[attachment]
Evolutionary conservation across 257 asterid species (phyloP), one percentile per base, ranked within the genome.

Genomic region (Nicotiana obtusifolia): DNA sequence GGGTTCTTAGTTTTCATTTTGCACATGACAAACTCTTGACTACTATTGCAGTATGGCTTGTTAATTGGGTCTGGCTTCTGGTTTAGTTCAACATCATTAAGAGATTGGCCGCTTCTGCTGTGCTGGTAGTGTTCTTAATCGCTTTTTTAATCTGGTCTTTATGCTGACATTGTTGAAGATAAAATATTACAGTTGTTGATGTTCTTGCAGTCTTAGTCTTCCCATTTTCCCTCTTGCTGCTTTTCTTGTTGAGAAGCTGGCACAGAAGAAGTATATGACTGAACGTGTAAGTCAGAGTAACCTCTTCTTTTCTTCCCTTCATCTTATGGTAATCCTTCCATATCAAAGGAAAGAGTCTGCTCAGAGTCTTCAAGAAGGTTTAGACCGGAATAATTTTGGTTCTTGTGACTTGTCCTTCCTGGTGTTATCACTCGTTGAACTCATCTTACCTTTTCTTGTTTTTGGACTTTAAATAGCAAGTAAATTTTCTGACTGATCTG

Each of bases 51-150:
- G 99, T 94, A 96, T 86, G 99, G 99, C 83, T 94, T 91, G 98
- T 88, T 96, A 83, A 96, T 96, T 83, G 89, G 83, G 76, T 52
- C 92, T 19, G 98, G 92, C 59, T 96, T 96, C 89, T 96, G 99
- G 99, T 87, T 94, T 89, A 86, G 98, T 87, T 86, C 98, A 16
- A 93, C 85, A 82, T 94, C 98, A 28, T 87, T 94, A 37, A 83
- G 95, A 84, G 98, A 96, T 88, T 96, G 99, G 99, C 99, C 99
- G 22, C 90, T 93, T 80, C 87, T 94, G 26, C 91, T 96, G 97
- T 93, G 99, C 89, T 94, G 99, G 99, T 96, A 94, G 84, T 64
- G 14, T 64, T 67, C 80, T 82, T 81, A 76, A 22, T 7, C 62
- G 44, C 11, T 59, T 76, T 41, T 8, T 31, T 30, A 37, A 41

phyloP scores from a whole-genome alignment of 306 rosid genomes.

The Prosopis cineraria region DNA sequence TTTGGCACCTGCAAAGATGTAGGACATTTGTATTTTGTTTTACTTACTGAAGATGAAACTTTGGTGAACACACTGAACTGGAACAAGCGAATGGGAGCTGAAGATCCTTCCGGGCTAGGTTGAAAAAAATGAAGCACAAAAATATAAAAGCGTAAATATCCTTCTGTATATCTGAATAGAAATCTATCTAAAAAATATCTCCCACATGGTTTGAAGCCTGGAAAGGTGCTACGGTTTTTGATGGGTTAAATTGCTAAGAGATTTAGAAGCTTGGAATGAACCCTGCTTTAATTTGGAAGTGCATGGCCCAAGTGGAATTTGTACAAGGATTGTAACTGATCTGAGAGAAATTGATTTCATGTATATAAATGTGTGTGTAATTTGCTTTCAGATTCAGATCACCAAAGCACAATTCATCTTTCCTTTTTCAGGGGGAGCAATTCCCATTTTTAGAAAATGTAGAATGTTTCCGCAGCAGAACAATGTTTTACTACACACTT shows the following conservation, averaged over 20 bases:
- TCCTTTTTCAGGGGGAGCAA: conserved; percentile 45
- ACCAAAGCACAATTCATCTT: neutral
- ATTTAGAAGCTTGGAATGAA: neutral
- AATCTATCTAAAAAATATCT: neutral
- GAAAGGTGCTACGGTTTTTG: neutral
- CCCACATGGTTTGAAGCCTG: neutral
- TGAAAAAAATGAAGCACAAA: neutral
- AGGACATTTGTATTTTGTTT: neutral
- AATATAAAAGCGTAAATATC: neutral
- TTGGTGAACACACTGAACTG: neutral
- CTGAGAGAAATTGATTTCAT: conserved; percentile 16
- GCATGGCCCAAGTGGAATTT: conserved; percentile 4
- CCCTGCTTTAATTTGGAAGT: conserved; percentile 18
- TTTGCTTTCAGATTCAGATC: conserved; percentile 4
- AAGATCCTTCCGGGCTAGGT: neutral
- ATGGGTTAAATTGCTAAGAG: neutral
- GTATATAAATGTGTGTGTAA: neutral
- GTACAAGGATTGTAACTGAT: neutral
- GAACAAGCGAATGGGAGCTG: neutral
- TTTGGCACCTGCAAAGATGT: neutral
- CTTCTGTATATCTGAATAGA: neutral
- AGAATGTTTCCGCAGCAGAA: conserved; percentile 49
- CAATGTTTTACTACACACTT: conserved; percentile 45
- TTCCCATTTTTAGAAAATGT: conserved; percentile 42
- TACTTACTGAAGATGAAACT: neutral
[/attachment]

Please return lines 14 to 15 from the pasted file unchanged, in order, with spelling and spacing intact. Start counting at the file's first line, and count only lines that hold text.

phyloP scores from a whole-genome alignment of 306 rosid genomes.

The Prosopis cineraria region DNA sequence TTTGGCACCTGCAAAGATGTAGGACATTTGTATTTTGTTTTACTTACTGAAGATGAAACTTTGGTGAACACACTGAACTGGAACAAGCGAATGGGAGCTGAAGATCCTTCCGGGCTAGGTTGAAAAAAATGAAGCACAAAAATATAAAAGCGTAAATATCCTTCTGTATATCTGAATAGAAATCTATCTAAAAAATATCTCCCACATGGTTTGAAGCCTGGAAAGGTGCTACGGTTTTTGATGGGTTAAATTGCTAAGAGATTTAGAAGCTTGGAATGAACCCTGCTTTAATTTGGAAGTGCATGGCCCAAGTGGAATTTGTACAAGGATTGTAACTGATCTGAGAGAAATTGATTTCATGTATATAAATGTGTGTGTAATTTGCTTTCAGATTCAGATCACCAAAGCACAATTCATCTTTCCTTTTTCAGGGGGAGCAATTCCCATTTTTAGAAAATGTAGAATGTTTCCGCAGCAGAACAATGTTTTACTACACACTT shows the following conservation, averaged over 20 bases: